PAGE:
Negotiations for energy and resource efficient products including TVs and fridges will go ahead despite delays, the European Commission said this week. Consumers could soon benefit from mammoth savings, but only if EU governments will give them the green light by the end of the year.
This week the European Commission seemed ready to scrap long-planned Ecodesign and Energy Labelling requirements for several products, according to anonymous sources within the EU executive. President Juncker and Secretary General Selmayr were threatening to halt product policy development behind closed door, the sources said.
But the negotiations will go ahead following pressure from MEPs, environmental and consumer groups, as well as some progressive countries and businesses. The proposals are safe for now, and if everything goes according to plan they should be voted on by EU governments before the end of the year — though there are still uncertainties on the exact number of measures to be voted on.
What’s at stake?
The proposed requirements are part of a package of Ecodesign and Energy Labelling measures, which would oblige manufacturers to produce electrical goods that do the same job while wasting less energy. The proposals would also help reduce waste and save resources thanks to provisions to make products more easily repairable and recyclable by design.
The proposed energy efficiency requirements alone, which if approved in their entirety would cover 16 products including TVs and fridges, can save 62 million tonnes in CO2 emissions a year according to estimates by the European Commission.
The adoption of these measures is also expected to save consumers and businesses €23 billion in reduced energy bills per year starting from 2030.
On top of that, resource efficiency requirements would make it easier for consumers to have certain products repaired instead of having to buy new ones. The measures would reduce waste while unleashing the potential of job creation in the sector, campaigners said.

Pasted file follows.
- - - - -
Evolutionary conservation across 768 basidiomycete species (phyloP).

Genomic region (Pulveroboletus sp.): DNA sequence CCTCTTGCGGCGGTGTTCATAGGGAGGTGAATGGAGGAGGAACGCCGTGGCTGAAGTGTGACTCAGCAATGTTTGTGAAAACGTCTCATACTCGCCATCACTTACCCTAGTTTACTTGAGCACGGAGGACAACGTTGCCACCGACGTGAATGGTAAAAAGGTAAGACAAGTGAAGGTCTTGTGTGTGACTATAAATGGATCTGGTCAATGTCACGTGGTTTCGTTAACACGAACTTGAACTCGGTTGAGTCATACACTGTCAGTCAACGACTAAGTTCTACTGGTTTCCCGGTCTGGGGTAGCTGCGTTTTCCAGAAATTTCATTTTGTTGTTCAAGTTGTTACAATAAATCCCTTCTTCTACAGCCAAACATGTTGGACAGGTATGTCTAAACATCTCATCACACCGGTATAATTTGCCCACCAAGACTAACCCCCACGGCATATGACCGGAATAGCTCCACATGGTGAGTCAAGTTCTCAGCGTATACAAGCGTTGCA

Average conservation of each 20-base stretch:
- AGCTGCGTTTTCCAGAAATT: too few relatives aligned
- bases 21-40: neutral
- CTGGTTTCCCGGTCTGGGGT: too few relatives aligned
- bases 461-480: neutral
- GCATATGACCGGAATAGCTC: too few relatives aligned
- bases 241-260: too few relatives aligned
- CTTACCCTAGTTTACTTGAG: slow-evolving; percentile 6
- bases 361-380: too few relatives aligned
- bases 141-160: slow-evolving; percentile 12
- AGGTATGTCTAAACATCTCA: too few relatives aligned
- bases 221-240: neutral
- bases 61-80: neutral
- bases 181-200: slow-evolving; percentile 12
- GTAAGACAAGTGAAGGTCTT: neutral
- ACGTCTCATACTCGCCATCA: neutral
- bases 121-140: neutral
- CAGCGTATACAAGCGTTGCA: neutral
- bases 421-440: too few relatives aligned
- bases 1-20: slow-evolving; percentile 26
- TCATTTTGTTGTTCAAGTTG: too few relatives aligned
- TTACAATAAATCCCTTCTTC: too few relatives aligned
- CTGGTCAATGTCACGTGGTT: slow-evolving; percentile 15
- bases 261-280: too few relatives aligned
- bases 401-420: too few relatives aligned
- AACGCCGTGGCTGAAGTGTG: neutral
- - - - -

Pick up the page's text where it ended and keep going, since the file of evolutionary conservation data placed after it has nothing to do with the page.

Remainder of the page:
The European Commission is now expected to notify the World Trade Organisation (WTO) about the proposals, which would lead to a gradual phase out of the most wasteful products from the EU’s single market including imported goods.
What comes next is widely seen as yet another threat to the proposed Ecodesign measures.
The European Commission must send their proposals to EU governments who are then expected to vote by the end of the year. While supporting energy efficiency requirements, some countries are set to oppose proposals to improve repairability and recyclability, Coolproducts campaigners revealed last month.
According to their statements during previous meetings, Germany, Italy and the UK are currently hampering the resource efficiency proposals, while France, Poland and Spain are either completely disengaged or have adopted a neutral stance. Because of the heavy weight their votes carry, the proposals are likely to be dropped from the agenda if their positions don’t change.
Both the European Parliament and the Council have already called for a timely implementation of the Ecodesign measures, which have suffered from several delays and political attacks from the Eurosceptic press.
The ball will soon be in the member states’ court if the European Commission convenes the meetings for the votes in time.